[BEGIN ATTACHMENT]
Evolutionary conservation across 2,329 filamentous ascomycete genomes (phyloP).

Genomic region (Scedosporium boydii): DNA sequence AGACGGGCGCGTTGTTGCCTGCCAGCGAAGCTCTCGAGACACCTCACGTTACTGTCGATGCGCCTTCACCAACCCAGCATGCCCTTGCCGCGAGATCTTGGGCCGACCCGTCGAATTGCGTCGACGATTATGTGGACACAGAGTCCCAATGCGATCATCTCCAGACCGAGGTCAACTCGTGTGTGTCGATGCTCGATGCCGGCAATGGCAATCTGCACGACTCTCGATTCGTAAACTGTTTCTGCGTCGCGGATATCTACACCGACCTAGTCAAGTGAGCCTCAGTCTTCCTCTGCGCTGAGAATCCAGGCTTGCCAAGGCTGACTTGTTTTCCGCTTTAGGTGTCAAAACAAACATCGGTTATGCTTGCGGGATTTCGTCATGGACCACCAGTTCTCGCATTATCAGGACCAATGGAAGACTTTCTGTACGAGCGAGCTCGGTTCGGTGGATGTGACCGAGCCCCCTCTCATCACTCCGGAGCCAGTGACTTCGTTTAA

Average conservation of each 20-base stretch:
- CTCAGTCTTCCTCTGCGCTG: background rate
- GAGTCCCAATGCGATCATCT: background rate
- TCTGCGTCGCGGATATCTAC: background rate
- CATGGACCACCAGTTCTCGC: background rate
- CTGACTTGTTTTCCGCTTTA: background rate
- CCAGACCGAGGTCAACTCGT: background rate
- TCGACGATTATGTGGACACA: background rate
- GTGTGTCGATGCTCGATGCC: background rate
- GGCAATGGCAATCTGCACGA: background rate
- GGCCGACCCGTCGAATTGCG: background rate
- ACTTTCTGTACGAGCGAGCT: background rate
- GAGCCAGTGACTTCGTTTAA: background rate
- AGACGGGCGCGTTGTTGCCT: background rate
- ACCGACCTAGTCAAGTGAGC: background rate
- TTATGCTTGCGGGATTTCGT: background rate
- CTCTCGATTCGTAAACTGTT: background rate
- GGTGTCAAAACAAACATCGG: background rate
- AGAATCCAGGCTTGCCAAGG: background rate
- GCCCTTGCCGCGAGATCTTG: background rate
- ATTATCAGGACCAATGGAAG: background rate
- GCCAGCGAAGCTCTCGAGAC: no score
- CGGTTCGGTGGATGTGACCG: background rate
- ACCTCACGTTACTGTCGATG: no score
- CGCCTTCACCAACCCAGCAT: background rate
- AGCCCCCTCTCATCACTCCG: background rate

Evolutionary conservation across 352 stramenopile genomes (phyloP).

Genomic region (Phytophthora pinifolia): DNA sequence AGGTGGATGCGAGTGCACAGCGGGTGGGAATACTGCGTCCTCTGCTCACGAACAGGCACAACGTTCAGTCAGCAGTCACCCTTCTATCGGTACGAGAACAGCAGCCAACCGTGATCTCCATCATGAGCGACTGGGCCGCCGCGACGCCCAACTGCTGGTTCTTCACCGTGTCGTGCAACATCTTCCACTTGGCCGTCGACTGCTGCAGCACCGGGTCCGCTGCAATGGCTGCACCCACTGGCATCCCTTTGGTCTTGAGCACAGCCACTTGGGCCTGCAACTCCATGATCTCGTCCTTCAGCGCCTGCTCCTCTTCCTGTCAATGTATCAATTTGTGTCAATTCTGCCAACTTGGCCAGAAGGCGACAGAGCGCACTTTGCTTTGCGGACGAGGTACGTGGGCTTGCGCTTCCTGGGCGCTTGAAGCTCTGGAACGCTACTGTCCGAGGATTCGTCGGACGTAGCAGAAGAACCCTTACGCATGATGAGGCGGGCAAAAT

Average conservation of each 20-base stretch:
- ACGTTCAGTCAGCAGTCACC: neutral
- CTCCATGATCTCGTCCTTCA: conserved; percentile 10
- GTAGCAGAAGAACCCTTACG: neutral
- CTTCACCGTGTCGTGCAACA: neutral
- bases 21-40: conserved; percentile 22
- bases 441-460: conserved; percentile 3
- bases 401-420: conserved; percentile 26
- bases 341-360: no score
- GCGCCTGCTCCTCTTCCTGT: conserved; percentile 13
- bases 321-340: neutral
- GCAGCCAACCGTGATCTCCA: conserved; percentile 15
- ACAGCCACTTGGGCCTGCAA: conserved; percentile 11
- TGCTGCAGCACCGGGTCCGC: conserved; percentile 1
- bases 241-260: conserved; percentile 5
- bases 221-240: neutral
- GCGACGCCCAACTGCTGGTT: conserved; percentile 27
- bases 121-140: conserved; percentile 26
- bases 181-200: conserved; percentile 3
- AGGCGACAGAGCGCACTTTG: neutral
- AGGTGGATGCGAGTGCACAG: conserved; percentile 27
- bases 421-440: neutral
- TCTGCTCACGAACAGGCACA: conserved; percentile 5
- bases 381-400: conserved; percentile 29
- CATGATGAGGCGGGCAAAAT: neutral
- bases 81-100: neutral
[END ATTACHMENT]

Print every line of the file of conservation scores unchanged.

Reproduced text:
Evolutionary conservation across 2,329 filamentous ascomycete genomes (phyloP).

Genomic region (Scedosporium boydii): DNA sequence AGACGGGCGCGTTGTTGCCTGCCAGCGAAGCTCTCGAGACACCTCACGTTACTGTCGATGCGCCTTCACCAACCCAGCATGCCCTTGCCGCGAGATCTTGGGCCGACCCGTCGAATTGCGTCGACGATTATGTGGACACAGAGTCCCAATGCGATCATCTCCAGACCGAGGTCAACTCGTGTGTGTCGATGCTCGATGCCGGCAATGGCAATCTGCACGACTCTCGATTCGTAAACTGTTTCTGCGTCGCGGATATCTACACCGACCTAGTCAAGTGAGCCTCAGTCTTCCTCTGCGCTGAGAATCCAGGCTTGCCAAGGCTGACTTGTTTTCCGCTTTAGGTGTCAAAACAAACATCGGTTATGCTTGCGGGATTTCGTCATGGACCACCAGTTCTCGCATTATCAGGACCAATGGAAGACTTTCTGTACGAGCGAGCTCGGTTCGGTGGATGTGACCGAGCCCCCTCTCATCACTCCGGAGCCAGTGACTTCGTTTAA

Average conservation of each 20-base stretch:
- CTCAGTCTTCCTCTGCGCTG: background rate
- GAGTCCCAATGCGATCATCT: background rate
- TCTGCGTCGCGGATATCTAC: background rate
- CATGGACCACCAGTTCTCGC: background rate
- CTGACTTGTTTTCCGCTTTA: background rate
- CCAGACCGAGGTCAACTCGT: background rate
- TCGACGATTATGTGGACACA: background rate
- GTGTGTCGATGCTCGATGCC: background rate
- GGCAATGGCAATCTGCACGA: background rate
- GGCCGACCCGTCGAATTGCG: background rate
- ACTTTCTGTACGAGCGAGCT: background rate
- GAGCCAGTGACTTCGTTTAA: background rate
- AGACGGGCGCGTTGTTGCCT: background rate
- ACCGACCTAGTCAAGTGAGC: background rate
- TTATGCTTGCGGGATTTCGT: background rate
- CTCTCGATTCGTAAACTGTT: background rate
- GGTGTCAAAACAAACATCGG: background rate
- AGAATCCAGGCTTGCCAAGG: background rate
- GCCCTTGCCGCGAGATCTTG: background rate
- ATTATCAGGACCAATGGAAG: background rate
- GCCAGCGAAGCTCTCGAGAC: no score
- CGGTTCGGTGGATGTGACCG: background rate
- ACCTCACGTTACTGTCGATG: no score
- CGCCTTCACCAACCCAGCAT: background rate
- AGCCCCCTCTCATCACTCCG: background rate

Evolutionary conservation across 352 stramenopile genomes (phyloP).

Genomic region (Phytophthora pinifolia): DNA sequence AGGTGGATGCGAGTGCACAGCGGGTGGGAATACTGCGTCCTCTGCTCACGAACAGGCACAACGTTCAGTCAGCAGTCACCCTTCTATCGGTACGAGAACAGCAGCCAACCGTGATCTCCATCATGAGCGACTGGGCCGCCGCGACGCCCAACTGCTGGTTCTTCACCGTGTCGTGCAACATCTTCCACTTGGCCGTCGACTGCTGCAGCACCGGGTCCGCTGCAATGGCTGCACCCACTGGCATCCCTTTGGTCTTGAGCACAGCCACTTGGGCCTGCAACTCCATGATCTCGTCCTTCAGCGCCTGCTCCTCTTCCTGTCAATGTATCAATTTGTGTCAATTCTGCCAACTTGGCCAGAAGGCGACAGAGCGCACTTTGCTTTGCGGACGAGGTACGTGGGCTTGCGCTTCCTGGGCGCTTGAAGCTCTGGAACGCTACTGTCCGAGGATTCGTCGGACGTAGCAGAAGAACCCTTACGCATGATGAGGCGGGCAAAAT

Average conservation of each 20-base stretch:
- ACGTTCAGTCAGCAGTCACC: neutral
- CTCCATGATCTCGTCCTTCA: conserved; percentile 10
- GTAGCAGAAGAACCCTTACG: neutral
- CTTCACCGTGTCGTGCAACA: neutral
- bases 21-40: conserved; percentile 22
- bases 441-460: conserved; percentile 3
- bases 401-420: conserved; percentile 26
- bases 341-360: no score
- GCGCCTGCTCCTCTTCCTGT: conserved; percentile 13
- bases 321-340: neutral
- GCAGCCAACCGTGATCTCCA: conserved; percentile 15
- ACAGCCACTTGGGCCTGCAA: conserved; percentile 11
- TGCTGCAGCACCGGGTCCGC: conserved; percentile 1
- bases 241-260: conserved; percentile 5
- bases 221-240: neutral
- GCGACGCCCAACTGCTGGTT: conserved; percentile 27
- bases 121-140: conserved; percentile 26
- bases 181-200: conserved; percentile 3
- AGGCGACAGAGCGCACTTTG: neutral
- AGGTGGATGCGAGTGCACAG: conserved; percentile 27
- bases 421-440: neutral
- TCTGCTCACGAACAGGCACA: conserved; percentile 5
- bases 381-400: conserved; percentile 29
- CATGATGAGGCGGGCAAAAT: neutral
- bases 81-100: neutral